Galleria Continua has the pleasure of presenting – for the first time in Italy – a solo show by Yoan Capote. Born in 1977 in Cuba, he started working at the end of the Nineties, reaching artistic maturity during the “Special Period”.
Sujeto Omitido (Omitted Subject) presents a selection of works that signalled Yoan Capote’s entry into the international artistic ‘establishment’: various paintings from the series Island and a group of sculptures which have marked out the development of the artist, and which are principally inspired by objects, images and body parts that aim to evoke the presence of the individual in contrast with absence or the anonymous condition. “Our body is full of symbols and expressions, the representation of which has shaped a large part of the history of art from its very beginnings (…) I feel that there are ideas or experiences that can better be expressed through the representation of the body or through the body itself,” explains Yoan Capote. He continues: “I am greatly attracted by everything to do with psychology and by the way in which it permits us to reflect not only on internal individual conflicts but also on the social or collective environment… This allows me to broaden my analysis, taking it from a local scale to one that is more essential or universal.”
Each of the works shown focuses mainly on reflections regarding conflicts and shared issues in which the identity of the subject is not important or comes second to more global and collective considerations. Migration, resistance, manipulation, stress and alienation are all common experiences for humans today, independently of differences in context. Sculptures like those entitled Stress, Self-portrait, Speechless, Abstinencia evokes a sense of anonymity, where collective experience determines or expands the individual concerns. Its physicality reinforce a symbolic use of materials, gravity and interaction with the viewer, something that it is even appreciated in his series of fish hooks paintings.
“The sea is an obsession for any island population… when I was a child, I would look at the horizon and imagine the world beyond it,” recounts Capote. “For Cubans, the sea represents the seductive side of these dreams, but also danger and isolation.” The paintings from the series Island are born out of reflecting on an expression used during the Cold War to indicate the separation, both territorial and ideological, between the countries of Eastern and Western Europe – the ‘iron curtain’:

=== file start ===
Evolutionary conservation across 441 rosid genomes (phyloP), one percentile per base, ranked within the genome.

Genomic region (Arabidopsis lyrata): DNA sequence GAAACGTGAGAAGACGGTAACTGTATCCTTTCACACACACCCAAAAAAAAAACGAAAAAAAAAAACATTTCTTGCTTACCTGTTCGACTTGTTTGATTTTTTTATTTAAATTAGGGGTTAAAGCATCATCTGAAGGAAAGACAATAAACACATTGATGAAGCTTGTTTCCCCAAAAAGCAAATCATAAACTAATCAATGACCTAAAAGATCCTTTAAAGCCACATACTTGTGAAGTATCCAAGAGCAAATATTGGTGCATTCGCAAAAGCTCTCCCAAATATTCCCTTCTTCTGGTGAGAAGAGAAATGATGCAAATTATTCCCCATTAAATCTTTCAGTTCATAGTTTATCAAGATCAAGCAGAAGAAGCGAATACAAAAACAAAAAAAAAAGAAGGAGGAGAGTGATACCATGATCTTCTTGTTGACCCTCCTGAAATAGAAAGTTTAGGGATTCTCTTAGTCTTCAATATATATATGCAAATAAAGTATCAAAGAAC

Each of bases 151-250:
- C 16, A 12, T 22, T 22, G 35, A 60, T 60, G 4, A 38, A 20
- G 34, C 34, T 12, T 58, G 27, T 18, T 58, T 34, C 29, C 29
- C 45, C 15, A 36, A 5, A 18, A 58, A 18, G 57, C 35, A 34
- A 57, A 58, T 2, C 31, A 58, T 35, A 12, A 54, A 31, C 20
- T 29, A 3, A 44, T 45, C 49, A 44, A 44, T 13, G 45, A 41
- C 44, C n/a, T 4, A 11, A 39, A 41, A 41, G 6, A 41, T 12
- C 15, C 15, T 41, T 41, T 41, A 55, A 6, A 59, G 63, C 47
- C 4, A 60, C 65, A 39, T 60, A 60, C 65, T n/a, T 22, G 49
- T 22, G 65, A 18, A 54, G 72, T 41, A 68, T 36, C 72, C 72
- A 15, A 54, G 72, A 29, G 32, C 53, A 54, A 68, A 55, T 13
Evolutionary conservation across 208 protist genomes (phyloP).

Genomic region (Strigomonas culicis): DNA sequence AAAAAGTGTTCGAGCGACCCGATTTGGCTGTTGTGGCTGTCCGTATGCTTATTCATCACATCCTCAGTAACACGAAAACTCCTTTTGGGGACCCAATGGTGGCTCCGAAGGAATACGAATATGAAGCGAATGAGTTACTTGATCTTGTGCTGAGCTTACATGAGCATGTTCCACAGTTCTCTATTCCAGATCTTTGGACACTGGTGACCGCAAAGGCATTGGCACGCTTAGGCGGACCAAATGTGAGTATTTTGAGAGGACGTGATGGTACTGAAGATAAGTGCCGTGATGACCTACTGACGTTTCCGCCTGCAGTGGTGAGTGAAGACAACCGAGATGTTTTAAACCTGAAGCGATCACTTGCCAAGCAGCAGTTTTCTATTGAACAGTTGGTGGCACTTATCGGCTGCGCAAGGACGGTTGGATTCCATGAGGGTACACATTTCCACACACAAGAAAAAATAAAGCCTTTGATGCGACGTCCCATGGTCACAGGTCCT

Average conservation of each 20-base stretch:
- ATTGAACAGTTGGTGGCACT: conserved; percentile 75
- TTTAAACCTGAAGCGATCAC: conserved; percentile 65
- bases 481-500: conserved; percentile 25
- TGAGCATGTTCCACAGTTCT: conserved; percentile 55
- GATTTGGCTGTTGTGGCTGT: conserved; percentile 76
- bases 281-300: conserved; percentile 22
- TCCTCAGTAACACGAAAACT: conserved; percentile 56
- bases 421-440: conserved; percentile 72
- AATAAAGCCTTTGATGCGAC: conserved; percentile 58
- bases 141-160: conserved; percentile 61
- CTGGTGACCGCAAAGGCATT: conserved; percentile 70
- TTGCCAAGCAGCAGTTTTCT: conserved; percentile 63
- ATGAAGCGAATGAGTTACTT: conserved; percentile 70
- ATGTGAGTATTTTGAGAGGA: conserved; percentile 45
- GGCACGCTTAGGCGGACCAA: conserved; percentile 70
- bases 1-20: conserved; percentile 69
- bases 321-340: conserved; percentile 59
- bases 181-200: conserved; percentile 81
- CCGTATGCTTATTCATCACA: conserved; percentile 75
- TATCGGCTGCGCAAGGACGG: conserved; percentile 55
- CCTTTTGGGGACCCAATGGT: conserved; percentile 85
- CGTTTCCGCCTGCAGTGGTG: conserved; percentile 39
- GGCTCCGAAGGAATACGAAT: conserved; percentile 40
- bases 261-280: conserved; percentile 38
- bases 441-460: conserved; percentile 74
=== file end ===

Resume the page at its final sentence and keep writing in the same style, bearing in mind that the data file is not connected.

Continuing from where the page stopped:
“those borders, often thick with barbed wire and walls, made me think of the way in which the sea played the role of wall for the Cubans,” states the artist. Large-scale creations using fish hooks and oil on canvas, Yoan Capote’s seascapes are conceived as a progressive installation: a continuous sequence of one same horizon, in which each painting is a fragment which captures a different moment in terms of light or darkness. “I wanted to use thousands of hooks to create a surface which gradually became tangible as the spectators got closer; I wanted to recreate the tactile experience of standing in front of a metal fence. The fish hook is an ancient tool whose design has remained unchanged over the centuries; it can be a symbol of seduction but also one of entrapment. The process of creating these works is very interesting because for me, painting and the movement of the brushstrokes embodies the sense of the artist’s individual freedom, and this is completely cut off by the areas with the fish hooks (…) which limit the areas of colour just as political conflict limits subjective freedom,” Capote concludes.
Yoan Capote was born in Pinar del Rio (Cuba) in 1977. He lives and works in Havana. After studying at the Provincial School of Art in Pinar del Rio and at the National School of Art (ENA), he moved to Havana in 1991 where he completed his artistic education at the Higher Institute of Art (ISA). During the 7th Havana Biennial (2000), he received the UNESCO award along with the DUPP artists’ collective. He took part in the Havana Biennial again in 2003, 2009, 2012 and 2019. In 2002 he won the Vermont Studio Center Fellowship and in 2006 grants from the Guggenheim Foundation and the Pollock-Krasner Foundation. Among his most recent exhibitions are: Landlords Colors, Cranbrook Art Museum, USA (2019); Cuba Libre, Ludwig Museum, Koblenz, Germany (2016); On the Horizon: Contemporary Cuban Art from the Jorge M. Pérez Collection, Pérez Art Museum, Miami, USA (2017); Art x Cuba – Contemporary Perspectives since 1989, Lugwig Forum für Internationale Kunst, Aachen, Germany (2017); Adiós Utopia: Dreams and Deceptions in Cuban Art, 1950-2015, Museum of Fine Arts, Houston, USA; Hirshhorn Museum, Washington D.C., USA; the Walker Art Center, Minneapolis, USA; the Pérez Art Museum, Miami, USA (2017); and Imagined Borders, Gwangju Biennale, Gwangju, South Korea (2018). His first appearance in Italy was in 2011, at the 54th Venice Biennial in the Cuban Pavillion. His works are found in many collections, including: The Alfond Collection of Contemporary Art, Winter Park, USA; Beelden aan Zee Museum, The Hague, Holland; Peabody Essex Museum, Massachusetts, USA; North Carolina Museum of Art, Raleigh, USA; Museum of Fine Arts, Montreal, Canada; Pizzuti Collection, Columbus, USA; Daros Latinamerica AG, Zurich, Switzerland; the Museum of Fine Arts, Boston, USA; the Museum of Fine Arts, Houston, USA; and the Pérez Art Museum, Miami, USA.